Interested in finding out how an artist finds passion in different mediums? Then you’ll want to visit the studios of Linda Tarry, Hans Gerhard and Margaret “Maggie” Rogers during the 10th annual Artists of Rappahannock Open Studio and Gallery Tour (Nov. 1-2).
Tarry and Gerhard exemplify the motto, “Leave nothing to waste.” They bring recycling to a new level, creating amazing works out of “found objects” and refuse. Both are sculptors who find artistic rhapsody in transforming things others have discarded into works of art.
In Tarry’s case, the medium is broken glass and discarded ceramics. For Gerhard, it is discarded farm instruments that he welds into fantastical creations.
Tarry’s first artistic endeavors were in stained glass and mosaics, but she quickly wanted to take these mediums to the next level. “I created one mosaic tabletop, but got tired of the flatness of this art form,” said the former art education.
She turned to creating the “3D mosaics” that are her trademark today. These mosaics use bottles, vases and even large doll heads as the sculptures’ bases. “I like to put strange things together,” she said, noting that she scrounges items from flea markets and refuse sites.
What provides the inspiration for her artwork? Sometimes it is the material itself. After seeing so many Barbie dolls piling up at the neighborhood dump, she developed an affinity for plastic.
Indeed, many of her works revolve around doll appendages, which make some people chuckle and others grimace. She is pleased at either reaction. “As long as there is a reaction, I know they are engaged with my work”, said Tarry, who added she’s creating new smaller works of 3D mosaics for the tour.
Gerhard’s found medium is scrap metal. A former prominent professor-turned-artist, Gerhard does not mind scavenging on all fours for his materials, often along the road or at refuse sites. These he turns into large outdoor sculptures.
Born in Hanover, Germany, the amiable Gerhard began his artist journey studying painting in school. After teaching at U.S. universities, yet still driven to aspire artistically, he took a job at the International Monetary Fund in Washington, D.C, “so I could take night classes at [the] Corcoran [School of Art].”
Initially painting landscapes, he switched to abstracts, using deep, prominent colors in a style influenced largely by German modernism. Although he still paints, most of his artistic energy today has turned to sculpture, with scrap metal being his favorite medium.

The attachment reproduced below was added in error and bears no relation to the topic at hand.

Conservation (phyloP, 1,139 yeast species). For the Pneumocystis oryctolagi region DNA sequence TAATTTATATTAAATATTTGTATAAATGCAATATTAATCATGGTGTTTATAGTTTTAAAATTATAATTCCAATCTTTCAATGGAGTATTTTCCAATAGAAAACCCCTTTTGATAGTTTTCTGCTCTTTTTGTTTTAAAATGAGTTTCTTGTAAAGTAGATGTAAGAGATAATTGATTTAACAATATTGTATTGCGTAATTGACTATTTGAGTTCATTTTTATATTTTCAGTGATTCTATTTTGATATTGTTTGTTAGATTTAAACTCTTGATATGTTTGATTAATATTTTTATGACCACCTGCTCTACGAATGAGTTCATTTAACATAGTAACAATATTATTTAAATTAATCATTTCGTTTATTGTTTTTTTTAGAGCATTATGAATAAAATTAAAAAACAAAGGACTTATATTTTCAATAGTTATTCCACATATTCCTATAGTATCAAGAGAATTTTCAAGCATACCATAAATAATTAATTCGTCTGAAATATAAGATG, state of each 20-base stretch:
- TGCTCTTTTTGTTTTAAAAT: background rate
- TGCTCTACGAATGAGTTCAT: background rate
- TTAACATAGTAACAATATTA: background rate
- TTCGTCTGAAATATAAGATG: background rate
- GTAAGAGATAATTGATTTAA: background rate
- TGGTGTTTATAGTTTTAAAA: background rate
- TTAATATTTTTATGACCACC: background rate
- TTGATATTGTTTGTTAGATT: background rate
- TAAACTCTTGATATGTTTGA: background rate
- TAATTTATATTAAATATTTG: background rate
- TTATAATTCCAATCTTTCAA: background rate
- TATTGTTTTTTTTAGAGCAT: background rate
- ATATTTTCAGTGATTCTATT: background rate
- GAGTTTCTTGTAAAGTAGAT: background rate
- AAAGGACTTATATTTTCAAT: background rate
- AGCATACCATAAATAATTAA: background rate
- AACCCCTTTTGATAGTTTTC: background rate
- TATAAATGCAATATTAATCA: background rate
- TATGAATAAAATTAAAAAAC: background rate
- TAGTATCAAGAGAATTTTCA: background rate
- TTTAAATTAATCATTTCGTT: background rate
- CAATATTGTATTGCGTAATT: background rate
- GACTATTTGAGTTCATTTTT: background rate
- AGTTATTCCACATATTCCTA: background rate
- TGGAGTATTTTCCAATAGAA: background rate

Gerhard began working with metal after picking up scrap on the roadside and around his farm. He took classes in metal and welding and began creating large pieces of “refuse” art, mostly intended for the outdoors.
But Gerhard soon found that welding metal together isn’t easy because different cooking rates can affect how they bind. Most days he’s just content when the whole thing sticks together. “I will do this until I get too old to lift the heavy pieces, and then I will go back to painting,” he said.
For a change of pace, after you tour Gerhard’s farm-based Slate Mills studio, stop by Central Coffee Roasters, just outside of Sperryville, for a great cup of coffee and a visit to Rogers’ printmaking studio. But don’t let the delicious aroma of coffee distract you — you’ll also find a lesson in printmaking here. Rogers’ studio is tucked behind the roasting room of the business she operates with her family.
Rogers is a designer by training, schooled at the Corcoran School of Art in Washington, D.C. She has also worked as a potter, illustrator and even a political cartoonist. However, her true calling is as a printmaker.
Inspired by the etchings of Rembrandt, she works in the authentic intaglio method, a complex multistep process first begun in the 15th century. The intaglio process involves cutting a design into unprotected parts of a metal surface — called a matrix — either with acid or a drypoint instrument. This is then processed with ink and transferred to paper; Rogers uses both.
“Paper is the canvas of printmakers,” said Rogers. “Wielding those giant sheets from drawer to working table make me feel like the master of a ship’s sail. Each step throughout the etching, drypoint or engraving procedure can be a pleasure, a horror and then a catharsis,” she said, noting that the journey traveled to the finished print is a good one.
This is the sixth in a series of articles on the Rappahannock Association for the Arts and the Community’s (RAAC) 10th annual Artists of Rappahannock Studio & Gallery Tour this Nov. 1-2. For more, visit raac.org/aor14.